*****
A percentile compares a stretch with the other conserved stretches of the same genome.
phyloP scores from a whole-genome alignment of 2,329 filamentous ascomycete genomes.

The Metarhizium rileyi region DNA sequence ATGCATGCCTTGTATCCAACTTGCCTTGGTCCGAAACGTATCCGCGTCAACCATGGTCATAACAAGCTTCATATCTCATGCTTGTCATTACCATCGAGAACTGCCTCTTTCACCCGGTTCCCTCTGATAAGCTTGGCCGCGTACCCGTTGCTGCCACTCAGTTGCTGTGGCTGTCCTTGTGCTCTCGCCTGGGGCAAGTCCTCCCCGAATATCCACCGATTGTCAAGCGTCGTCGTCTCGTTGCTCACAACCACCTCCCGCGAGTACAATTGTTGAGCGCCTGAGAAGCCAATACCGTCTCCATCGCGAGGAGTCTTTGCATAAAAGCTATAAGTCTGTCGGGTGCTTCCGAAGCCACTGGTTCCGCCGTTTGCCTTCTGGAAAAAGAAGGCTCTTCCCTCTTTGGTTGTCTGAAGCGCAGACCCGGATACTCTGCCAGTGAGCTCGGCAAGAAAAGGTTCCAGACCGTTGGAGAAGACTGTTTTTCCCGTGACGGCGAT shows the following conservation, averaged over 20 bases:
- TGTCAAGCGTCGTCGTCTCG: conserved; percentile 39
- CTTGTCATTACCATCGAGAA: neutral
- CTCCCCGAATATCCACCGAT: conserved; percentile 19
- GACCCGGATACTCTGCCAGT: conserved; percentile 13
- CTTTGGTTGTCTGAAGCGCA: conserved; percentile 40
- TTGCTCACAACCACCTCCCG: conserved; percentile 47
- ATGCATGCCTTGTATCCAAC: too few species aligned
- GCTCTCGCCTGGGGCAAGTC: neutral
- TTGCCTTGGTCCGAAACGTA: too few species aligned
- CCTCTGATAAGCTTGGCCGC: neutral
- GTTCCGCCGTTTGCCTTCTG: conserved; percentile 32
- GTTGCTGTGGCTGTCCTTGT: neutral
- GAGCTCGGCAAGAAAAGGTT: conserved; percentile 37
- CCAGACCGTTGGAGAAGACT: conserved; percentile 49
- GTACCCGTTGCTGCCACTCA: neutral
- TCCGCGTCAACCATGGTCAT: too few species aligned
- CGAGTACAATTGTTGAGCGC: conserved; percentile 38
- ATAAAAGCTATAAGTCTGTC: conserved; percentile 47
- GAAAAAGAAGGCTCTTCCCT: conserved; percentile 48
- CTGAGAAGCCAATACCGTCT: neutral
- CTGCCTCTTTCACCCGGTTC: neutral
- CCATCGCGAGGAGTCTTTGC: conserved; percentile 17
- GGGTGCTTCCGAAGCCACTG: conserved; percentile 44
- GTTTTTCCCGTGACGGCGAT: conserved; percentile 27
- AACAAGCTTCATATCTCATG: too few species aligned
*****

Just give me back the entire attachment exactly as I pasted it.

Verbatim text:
A percentile compares a stretch with the other conserved stretches of the same genome.
phyloP scores from a whole-genome alignment of 2,329 filamentous ascomycete genomes.

The Metarhizium rileyi region DNA sequence ATGCATGCCTTGTATCCAACTTGCCTTGGTCCGAAACGTATCCGCGTCAACCATGGTCATAACAAGCTTCATATCTCATGCTTGTCATTACCATCGAGAACTGCCTCTTTCACCCGGTTCCCTCTGATAAGCTTGGCCGCGTACCCGTTGCTGCCACTCAGTTGCTGTGGCTGTCCTTGTGCTCTCGCCTGGGGCAAGTCCTCCCCGAATATCCACCGATTGTCAAGCGTCGTCGTCTCGTTGCTCACAACCACCTCCCGCGAGTACAATTGTTGAGCGCCTGAGAAGCCAATACCGTCTCCATCGCGAGGAGTCTTTGCATAAAAGCTATAAGTCTGTCGGGTGCTTCCGAAGCCACTGGTTCCGCCGTTTGCCTTCTGGAAAAAGAAGGCTCTTCCCTCTTTGGTTGTCTGAAGCGCAGACCCGGATACTCTGCCAGTGAGCTCGGCAAGAAAAGGTTCCAGACCGTTGGAGAAGACTGTTTTTCCCGTGACGGCGAT shows the following conservation, averaged over 20 bases:
- TGTCAAGCGTCGTCGTCTCG: conserved; percentile 39
- CTTGTCATTACCATCGAGAA: neutral
- CTCCCCGAATATCCACCGAT: conserved; percentile 19
- GACCCGGATACTCTGCCAGT: conserved; percentile 13
- CTTTGGTTGTCTGAAGCGCA: conserved; percentile 40
- TTGCTCACAACCACCTCCCG: conserved; percentile 47
- ATGCATGCCTTGTATCCAAC: too few species aligned
- GCTCTCGCCTGGGGCAAGTC: neutral
- TTGCCTTGGTCCGAAACGTA: too few species aligned
- CCTCTGATAAGCTTGGCCGC: neutral
- GTTCCGCCGTTTGCCTTCTG: conserved; percentile 32
- GTTGCTGTGGCTGTCCTTGT: neutral
- GAGCTCGGCAAGAAAAGGTT: conserved; percentile 37
- CCAGACCGTTGGAGAAGACT: conserved; percentile 49
- GTACCCGTTGCTGCCACTCA: neutral
- TCCGCGTCAACCATGGTCAT: too few species aligned
- CGAGTACAATTGTTGAGCGC: conserved; percentile 38
- ATAAAAGCTATAAGTCTGTC: conserved; percentile 47
- GAAAAAGAAGGCTCTTCCCT: conserved; percentile 48
- CTGAGAAGCCAATACCGTCT: neutral
- CTGCCTCTTTCACCCGGTTC: neutral
- CCATCGCGAGGAGTCTTTGC: conserved; percentile 17
- GGGTGCTTCCGAAGCCACTG: conserved; percentile 44
- GTTTTTCCCGTGACGGCGAT: conserved; percentile 27
- AACAAGCTTCATATCTCATG: too few species aligned